Turning walls into banners
Stop Demovictions Burnaby’s paint-in against the loss of 3 more Metrotown apartment buildings
Editors’ note: A statement by Stop Demovictions Burnaby was distributed at the July 1st paint-in in order to frame the anti-eviction action within a broader context of struggles against property – and the ideological and political systems that serve it, capitalism and colonialism. This statement, from Stop Demovictions Burnaby, argues that Metrotown residents facing demoviction are not victims, but situated to be leaders in a social movement that includes the interests of working class and Indigenous people like them everywhere. Read the statement on the Alliance Against Displacement website.
My name is Pauline Morris I’m Nuuh-Chah-Nulth, Gitxsan, and Irish. Six years ago I had to flee violence with my mom. We moved to the Metrotown neighbourhood where I went to school, made friends and made this my home. I’m nineteen, I live with my mom who has multiple disabilities which makes it hard for her to get around. That is why this neighbourhood is perfect, it is close to all the resources that we need and the train station makes it easier for her to get to where she needs to go. When we moved here I thought we’d live here forever. I want to be able to live here forever.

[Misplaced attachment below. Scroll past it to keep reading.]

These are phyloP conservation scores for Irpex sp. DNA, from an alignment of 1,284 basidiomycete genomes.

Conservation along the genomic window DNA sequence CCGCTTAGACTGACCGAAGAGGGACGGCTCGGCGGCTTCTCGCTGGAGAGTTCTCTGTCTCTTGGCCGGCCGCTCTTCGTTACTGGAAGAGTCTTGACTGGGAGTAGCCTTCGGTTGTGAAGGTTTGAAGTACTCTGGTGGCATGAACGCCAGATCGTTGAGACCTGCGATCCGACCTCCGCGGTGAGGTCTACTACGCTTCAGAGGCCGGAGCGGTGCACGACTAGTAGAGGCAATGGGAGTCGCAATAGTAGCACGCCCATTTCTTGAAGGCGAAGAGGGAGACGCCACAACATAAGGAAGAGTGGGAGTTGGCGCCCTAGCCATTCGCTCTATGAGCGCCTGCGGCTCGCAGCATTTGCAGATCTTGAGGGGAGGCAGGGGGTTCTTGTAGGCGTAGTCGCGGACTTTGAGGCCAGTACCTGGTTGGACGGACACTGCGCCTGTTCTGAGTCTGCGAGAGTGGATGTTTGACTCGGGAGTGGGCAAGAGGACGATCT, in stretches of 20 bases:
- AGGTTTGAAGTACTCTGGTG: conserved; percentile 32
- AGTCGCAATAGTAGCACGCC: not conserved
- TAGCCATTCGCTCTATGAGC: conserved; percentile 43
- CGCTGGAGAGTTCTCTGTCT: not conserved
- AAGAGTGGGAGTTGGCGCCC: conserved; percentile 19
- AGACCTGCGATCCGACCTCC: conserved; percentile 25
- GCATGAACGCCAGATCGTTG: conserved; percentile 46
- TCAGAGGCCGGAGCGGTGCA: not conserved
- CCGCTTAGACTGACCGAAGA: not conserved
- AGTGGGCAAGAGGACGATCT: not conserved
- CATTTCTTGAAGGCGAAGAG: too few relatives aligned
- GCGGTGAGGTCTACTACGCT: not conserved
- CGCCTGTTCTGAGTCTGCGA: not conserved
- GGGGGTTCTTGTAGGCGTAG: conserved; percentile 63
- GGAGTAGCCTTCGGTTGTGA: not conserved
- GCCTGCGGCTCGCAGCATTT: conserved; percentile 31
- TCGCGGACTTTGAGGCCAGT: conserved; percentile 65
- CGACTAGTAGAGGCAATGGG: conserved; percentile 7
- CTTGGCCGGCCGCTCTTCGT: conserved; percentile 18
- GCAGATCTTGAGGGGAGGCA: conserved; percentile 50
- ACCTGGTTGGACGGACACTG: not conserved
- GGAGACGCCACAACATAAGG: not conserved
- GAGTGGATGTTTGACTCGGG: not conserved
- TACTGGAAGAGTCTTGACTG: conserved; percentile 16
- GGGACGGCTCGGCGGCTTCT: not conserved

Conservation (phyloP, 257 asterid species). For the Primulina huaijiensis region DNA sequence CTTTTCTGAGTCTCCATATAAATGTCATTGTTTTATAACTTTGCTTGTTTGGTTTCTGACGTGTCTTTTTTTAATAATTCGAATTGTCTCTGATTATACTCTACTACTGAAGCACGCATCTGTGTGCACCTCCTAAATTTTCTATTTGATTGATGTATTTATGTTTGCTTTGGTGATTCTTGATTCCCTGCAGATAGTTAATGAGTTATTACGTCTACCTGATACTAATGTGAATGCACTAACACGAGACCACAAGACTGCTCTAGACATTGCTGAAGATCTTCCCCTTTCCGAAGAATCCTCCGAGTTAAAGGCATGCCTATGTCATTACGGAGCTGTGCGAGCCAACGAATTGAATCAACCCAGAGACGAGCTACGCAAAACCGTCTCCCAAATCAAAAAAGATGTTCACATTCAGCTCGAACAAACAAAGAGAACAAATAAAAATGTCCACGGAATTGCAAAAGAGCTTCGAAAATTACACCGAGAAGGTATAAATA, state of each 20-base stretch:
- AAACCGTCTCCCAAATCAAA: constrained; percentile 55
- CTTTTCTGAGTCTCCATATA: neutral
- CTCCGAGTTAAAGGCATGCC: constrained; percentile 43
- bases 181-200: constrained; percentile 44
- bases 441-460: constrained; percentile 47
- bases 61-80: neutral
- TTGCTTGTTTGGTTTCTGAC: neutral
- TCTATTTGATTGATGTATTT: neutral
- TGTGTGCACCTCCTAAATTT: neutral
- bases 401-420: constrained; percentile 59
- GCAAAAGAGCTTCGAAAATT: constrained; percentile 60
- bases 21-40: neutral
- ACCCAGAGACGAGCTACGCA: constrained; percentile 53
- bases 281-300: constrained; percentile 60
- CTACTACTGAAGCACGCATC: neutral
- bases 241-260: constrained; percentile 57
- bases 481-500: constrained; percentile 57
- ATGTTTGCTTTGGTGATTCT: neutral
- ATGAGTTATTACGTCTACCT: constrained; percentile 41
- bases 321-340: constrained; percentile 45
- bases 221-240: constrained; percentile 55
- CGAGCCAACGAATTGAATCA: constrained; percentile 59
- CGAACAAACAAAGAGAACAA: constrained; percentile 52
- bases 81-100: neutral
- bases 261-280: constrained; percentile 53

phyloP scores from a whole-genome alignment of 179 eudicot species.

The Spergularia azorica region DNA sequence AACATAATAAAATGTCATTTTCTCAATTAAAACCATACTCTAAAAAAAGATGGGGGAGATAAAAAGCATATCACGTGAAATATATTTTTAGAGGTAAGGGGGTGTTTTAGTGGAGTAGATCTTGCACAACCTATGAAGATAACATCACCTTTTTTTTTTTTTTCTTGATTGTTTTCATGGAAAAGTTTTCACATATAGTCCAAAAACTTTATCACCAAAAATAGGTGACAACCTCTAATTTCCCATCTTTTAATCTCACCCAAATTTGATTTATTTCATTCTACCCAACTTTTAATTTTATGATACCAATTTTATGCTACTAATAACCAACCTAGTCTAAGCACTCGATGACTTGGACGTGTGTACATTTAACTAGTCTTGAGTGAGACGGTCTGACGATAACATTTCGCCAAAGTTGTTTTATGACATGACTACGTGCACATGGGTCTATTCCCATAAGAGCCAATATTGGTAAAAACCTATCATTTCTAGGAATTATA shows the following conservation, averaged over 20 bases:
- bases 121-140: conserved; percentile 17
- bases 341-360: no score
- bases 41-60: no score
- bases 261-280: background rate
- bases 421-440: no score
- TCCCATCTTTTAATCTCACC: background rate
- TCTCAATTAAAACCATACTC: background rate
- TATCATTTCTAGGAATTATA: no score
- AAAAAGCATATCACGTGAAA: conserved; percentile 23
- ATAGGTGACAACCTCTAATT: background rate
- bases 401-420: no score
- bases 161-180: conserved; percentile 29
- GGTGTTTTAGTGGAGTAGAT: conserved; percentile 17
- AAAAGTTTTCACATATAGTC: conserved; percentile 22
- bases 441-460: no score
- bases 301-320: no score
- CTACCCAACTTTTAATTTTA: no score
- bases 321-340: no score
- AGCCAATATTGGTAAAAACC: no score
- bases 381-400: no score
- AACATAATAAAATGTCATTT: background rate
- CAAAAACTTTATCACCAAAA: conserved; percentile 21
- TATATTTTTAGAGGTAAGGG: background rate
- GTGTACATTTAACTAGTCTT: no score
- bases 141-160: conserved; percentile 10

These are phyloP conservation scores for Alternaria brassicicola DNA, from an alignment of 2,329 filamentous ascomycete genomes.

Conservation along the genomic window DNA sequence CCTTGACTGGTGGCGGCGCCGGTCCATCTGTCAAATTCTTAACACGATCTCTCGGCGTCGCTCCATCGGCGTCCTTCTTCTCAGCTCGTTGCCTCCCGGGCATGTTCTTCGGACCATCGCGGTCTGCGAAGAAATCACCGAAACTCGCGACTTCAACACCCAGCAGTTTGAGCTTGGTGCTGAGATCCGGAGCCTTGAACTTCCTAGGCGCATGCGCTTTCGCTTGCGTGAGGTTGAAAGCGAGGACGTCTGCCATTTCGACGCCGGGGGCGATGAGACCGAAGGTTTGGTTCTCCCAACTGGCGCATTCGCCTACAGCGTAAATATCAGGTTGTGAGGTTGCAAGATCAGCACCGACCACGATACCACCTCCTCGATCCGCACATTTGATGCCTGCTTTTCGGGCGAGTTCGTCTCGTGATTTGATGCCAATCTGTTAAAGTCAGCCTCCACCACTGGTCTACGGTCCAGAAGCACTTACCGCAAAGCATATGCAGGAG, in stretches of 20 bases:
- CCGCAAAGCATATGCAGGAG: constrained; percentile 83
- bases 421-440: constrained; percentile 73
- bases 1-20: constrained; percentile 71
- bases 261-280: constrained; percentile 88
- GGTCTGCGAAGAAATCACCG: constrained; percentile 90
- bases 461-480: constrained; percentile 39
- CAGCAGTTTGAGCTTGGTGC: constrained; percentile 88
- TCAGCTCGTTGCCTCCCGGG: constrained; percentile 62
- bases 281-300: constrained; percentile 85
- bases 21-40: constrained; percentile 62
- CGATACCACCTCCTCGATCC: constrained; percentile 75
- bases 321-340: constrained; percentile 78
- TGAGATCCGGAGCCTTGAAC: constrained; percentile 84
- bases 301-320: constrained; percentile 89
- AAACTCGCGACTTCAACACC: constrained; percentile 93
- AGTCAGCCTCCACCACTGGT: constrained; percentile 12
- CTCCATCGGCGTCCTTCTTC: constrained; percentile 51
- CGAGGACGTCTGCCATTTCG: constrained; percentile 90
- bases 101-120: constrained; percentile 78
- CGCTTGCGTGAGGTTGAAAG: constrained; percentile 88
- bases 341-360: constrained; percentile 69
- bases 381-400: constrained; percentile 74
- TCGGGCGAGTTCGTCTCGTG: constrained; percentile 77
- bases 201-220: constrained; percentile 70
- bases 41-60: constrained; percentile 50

A Metrotown paint-in is when a group of people get together and paint out our feelings about evictions on buildings that are going to be torn down and redeveloped as a condo tower. On Sunday July 1st, Stop Demovictions Burnaby held a paint-in at a building on Sussex and Beresford that was evicted for the highest condo tower in Metrotown. What we did is not just graffiti a building, we made a statement and refused to let the demovictions happen quietly.
A lot of people with the common struggle of being demovicted were at the paint-in. Stop Demovictions Burnaby is a campaign organized by the tenants who are being affected by the City of Burnaby’s year-old development plan to demolish all our homes and make Metrotown the “downtown” of Burnaby. Hearing their unjust stories makes me feel sad; and also makes me realize that I’m not the only one who is being affected. In this neighborhood there are 6,000 people that are being demovicted. Whenever I go to an event like a paint-in I see new people and I feel the solidarity between us grow.
When I go to a paint-in I feel like it is an opportunity to express my feelings about the demovictions in Metrotown. I don’t get this kind of unique opportunity all the time and I prefer to use it to its full capacity. I look at a wall and it turns into a banner. This political action helps me release my anger and stress. Paint-ins are also a way to resist and make a stand against the demovictions. Not only is it a political action and a statement to the public about what is happening, but it also is a fun event.
I’m an young Indigenous person being affected by the demovictions in Burnaby. Demovictions anger me because I have nowhere else to go. When I paint words like “this is my home” and “stop demovictions” on the walls I feel like I’m being heard. I also feel like this decompresses my anger and it is in a more politically constructive outlet. This is why what I do is not just “graffitiing a building,” I am painting how I feel, and so are the people around me. I don’t want my story and experiences to go unheard, and painting is a way to share them.